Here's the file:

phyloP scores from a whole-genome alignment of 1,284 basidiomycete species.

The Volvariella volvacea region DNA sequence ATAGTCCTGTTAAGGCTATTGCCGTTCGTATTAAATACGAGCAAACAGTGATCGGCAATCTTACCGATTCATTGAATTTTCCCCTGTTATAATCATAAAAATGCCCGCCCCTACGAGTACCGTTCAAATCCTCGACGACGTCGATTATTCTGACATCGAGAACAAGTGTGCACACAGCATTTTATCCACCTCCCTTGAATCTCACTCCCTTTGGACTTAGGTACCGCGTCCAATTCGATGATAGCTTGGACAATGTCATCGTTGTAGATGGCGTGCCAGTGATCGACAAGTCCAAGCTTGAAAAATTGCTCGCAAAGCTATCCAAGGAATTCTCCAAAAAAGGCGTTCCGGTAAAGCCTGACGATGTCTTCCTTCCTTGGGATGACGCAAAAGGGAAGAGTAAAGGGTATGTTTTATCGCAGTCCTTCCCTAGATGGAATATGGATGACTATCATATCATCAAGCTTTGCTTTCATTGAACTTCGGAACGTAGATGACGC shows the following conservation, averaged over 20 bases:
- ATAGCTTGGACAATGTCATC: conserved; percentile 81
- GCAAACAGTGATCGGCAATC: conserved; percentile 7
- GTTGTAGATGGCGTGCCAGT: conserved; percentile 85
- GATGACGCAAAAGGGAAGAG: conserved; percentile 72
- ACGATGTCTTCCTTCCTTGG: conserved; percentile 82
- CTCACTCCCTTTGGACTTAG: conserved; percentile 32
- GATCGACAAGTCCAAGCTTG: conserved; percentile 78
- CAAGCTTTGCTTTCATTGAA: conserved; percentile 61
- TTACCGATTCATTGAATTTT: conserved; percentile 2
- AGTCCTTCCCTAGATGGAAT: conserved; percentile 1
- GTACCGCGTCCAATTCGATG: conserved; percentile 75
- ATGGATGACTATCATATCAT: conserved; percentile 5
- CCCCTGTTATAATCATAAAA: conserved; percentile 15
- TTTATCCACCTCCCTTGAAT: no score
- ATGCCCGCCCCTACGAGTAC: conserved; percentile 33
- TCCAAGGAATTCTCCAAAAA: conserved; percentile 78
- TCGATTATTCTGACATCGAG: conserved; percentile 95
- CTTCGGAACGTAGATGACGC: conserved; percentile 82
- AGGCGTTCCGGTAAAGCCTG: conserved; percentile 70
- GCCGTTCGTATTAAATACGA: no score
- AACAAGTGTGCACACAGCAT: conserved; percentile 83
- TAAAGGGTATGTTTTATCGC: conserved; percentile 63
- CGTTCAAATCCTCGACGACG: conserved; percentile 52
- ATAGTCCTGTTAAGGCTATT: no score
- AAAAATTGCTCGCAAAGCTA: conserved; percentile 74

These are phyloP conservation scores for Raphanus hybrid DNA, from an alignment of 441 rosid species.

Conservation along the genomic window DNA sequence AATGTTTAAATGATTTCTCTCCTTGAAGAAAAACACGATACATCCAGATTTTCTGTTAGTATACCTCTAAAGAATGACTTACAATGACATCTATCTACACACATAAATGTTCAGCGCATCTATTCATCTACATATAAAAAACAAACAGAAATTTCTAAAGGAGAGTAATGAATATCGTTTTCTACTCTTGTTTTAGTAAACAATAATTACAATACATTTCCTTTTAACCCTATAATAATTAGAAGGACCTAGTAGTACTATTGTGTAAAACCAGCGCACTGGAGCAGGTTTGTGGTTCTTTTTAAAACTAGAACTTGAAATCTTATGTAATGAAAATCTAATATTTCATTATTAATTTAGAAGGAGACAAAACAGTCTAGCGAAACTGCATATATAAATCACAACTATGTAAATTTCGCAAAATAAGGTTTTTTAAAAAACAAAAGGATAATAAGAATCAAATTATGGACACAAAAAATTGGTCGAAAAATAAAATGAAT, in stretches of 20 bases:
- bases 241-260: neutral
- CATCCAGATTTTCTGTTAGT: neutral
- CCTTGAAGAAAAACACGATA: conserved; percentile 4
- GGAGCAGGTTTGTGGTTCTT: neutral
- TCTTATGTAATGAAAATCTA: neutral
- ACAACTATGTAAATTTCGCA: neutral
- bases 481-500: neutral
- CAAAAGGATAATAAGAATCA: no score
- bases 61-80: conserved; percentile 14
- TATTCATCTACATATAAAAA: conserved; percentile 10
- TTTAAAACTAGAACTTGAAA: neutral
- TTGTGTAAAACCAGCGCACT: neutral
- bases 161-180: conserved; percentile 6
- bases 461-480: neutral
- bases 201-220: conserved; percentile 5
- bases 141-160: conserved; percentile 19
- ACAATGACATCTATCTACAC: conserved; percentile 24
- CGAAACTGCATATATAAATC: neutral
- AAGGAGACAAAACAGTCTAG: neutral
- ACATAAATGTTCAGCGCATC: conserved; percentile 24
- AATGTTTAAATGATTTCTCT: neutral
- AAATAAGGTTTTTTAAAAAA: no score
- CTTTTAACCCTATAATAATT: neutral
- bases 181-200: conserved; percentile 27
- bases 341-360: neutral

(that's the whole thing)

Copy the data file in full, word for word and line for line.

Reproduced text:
phyloP scores from a whole-genome alignment of 1,284 basidiomycete species.

The Volvariella volvacea region DNA sequence ATAGTCCTGTTAAGGCTATTGCCGTTCGTATTAAATACGAGCAAACAGTGATCGGCAATCTTACCGATTCATTGAATTTTCCCCTGTTATAATCATAAAAATGCCCGCCCCTACGAGTACCGTTCAAATCCTCGACGACGTCGATTATTCTGACATCGAGAACAAGTGTGCACACAGCATTTTATCCACCTCCCTTGAATCTCACTCCCTTTGGACTTAGGTACCGCGTCCAATTCGATGATAGCTTGGACAATGTCATCGTTGTAGATGGCGTGCCAGTGATCGACAAGTCCAAGCTTGAAAAATTGCTCGCAAAGCTATCCAAGGAATTCTCCAAAAAAGGCGTTCCGGTAAAGCCTGACGATGTCTTCCTTCCTTGGGATGACGCAAAAGGGAAGAGTAAAGGGTATGTTTTATCGCAGTCCTTCCCTAGATGGAATATGGATGACTATCATATCATCAAGCTTTGCTTTCATTGAACTTCGGAACGTAGATGACGC shows the following conservation, averaged over 20 bases:
- ATAGCTTGGACAATGTCATC: conserved; percentile 81
- GCAAACAGTGATCGGCAATC: conserved; percentile 7
- GTTGTAGATGGCGTGCCAGT: conserved; percentile 85
- GATGACGCAAAAGGGAAGAG: conserved; percentile 72
- ACGATGTCTTCCTTCCTTGG: conserved; percentile 82
- CTCACTCCCTTTGGACTTAG: conserved; percentile 32
- GATCGACAAGTCCAAGCTTG: conserved; percentile 78
- CAAGCTTTGCTTTCATTGAA: conserved; percentile 61
- TTACCGATTCATTGAATTTT: conserved; percentile 2
- AGTCCTTCCCTAGATGGAAT: conserved; percentile 1
- GTACCGCGTCCAATTCGATG: conserved; percentile 75
- ATGGATGACTATCATATCAT: conserved; percentile 5
- CCCCTGTTATAATCATAAAA: conserved; percentile 15
- TTTATCCACCTCCCTTGAAT: no score
- ATGCCCGCCCCTACGAGTAC: conserved; percentile 33
- TCCAAGGAATTCTCCAAAAA: conserved; percentile 78
- TCGATTATTCTGACATCGAG: conserved; percentile 95
- CTTCGGAACGTAGATGACGC: conserved; percentile 82
- AGGCGTTCCGGTAAAGCCTG: conserved; percentile 70
- GCCGTTCGTATTAAATACGA: no score
- AACAAGTGTGCACACAGCAT: conserved; percentile 83
- TAAAGGGTATGTTTTATCGC: conserved; percentile 63
- CGTTCAAATCCTCGACGACG: conserved; percentile 52
- ATAGTCCTGTTAAGGCTATT: no score
- AAAAATTGCTCGCAAAGCTA: conserved; percentile 74

These are phyloP conservation scores for Raphanus hybrid DNA, from an alignment of 441 rosid species.

Conservation along the genomic window DNA sequence AATGTTTAAATGATTTCTCTCCTTGAAGAAAAACACGATACATCCAGATTTTCTGTTAGTATACCTCTAAAGAATGACTTACAATGACATCTATCTACACACATAAATGTTCAGCGCATCTATTCATCTACATATAAAAAACAAACAGAAATTTCTAAAGGAGAGTAATGAATATCGTTTTCTACTCTTGTTTTAGTAAACAATAATTACAATACATTTCCTTTTAACCCTATAATAATTAGAAGGACCTAGTAGTACTATTGTGTAAAACCAGCGCACTGGAGCAGGTTTGTGGTTCTTTTTAAAACTAGAACTTGAAATCTTATGTAATGAAAATCTAATATTTCATTATTAATTTAGAAGGAGACAAAACAGTCTAGCGAAACTGCATATATAAATCACAACTATGTAAATTTCGCAAAATAAGGTTTTTTAAAAAACAAAAGGATAATAAGAATCAAATTATGGACACAAAAAATTGGTCGAAAAATAAAATGAAT, in stretches of 20 bases:
- bases 241-260: neutral
- CATCCAGATTTTCTGTTAGT: neutral
- CCTTGAAGAAAAACACGATA: conserved; percentile 4
- GGAGCAGGTTTGTGGTTCTT: neutral
- TCTTATGTAATGAAAATCTA: neutral
- ACAACTATGTAAATTTCGCA: neutral
- bases 481-500: neutral
- CAAAAGGATAATAAGAATCA: no score
- bases 61-80: conserved; percentile 14
- TATTCATCTACATATAAAAA: conserved; percentile 10
- TTTAAAACTAGAACTTGAAA: neutral
- TTGTGTAAAACCAGCGCACT: neutral
- bases 161-180: conserved; percentile 6
- bases 461-480: neutral
- bases 201-220: conserved; percentile 5
- bases 141-160: conserved; percentile 19
- ACAATGACATCTATCTACAC: conserved; percentile 24
- CGAAACTGCATATATAAATC: neutral
- AAGGAGACAAAACAGTCTAG: neutral
- ACATAAATGTTCAGCGCATC: conserved; percentile 24
- AATGTTTAAATGATTTCTCT: neutral
- AAATAAGGTTTTTTAAAAAA: no score
- CTTTTAACCCTATAATAATT: neutral
- bases 181-200: conserved; percentile 27
- bases 341-360: neutral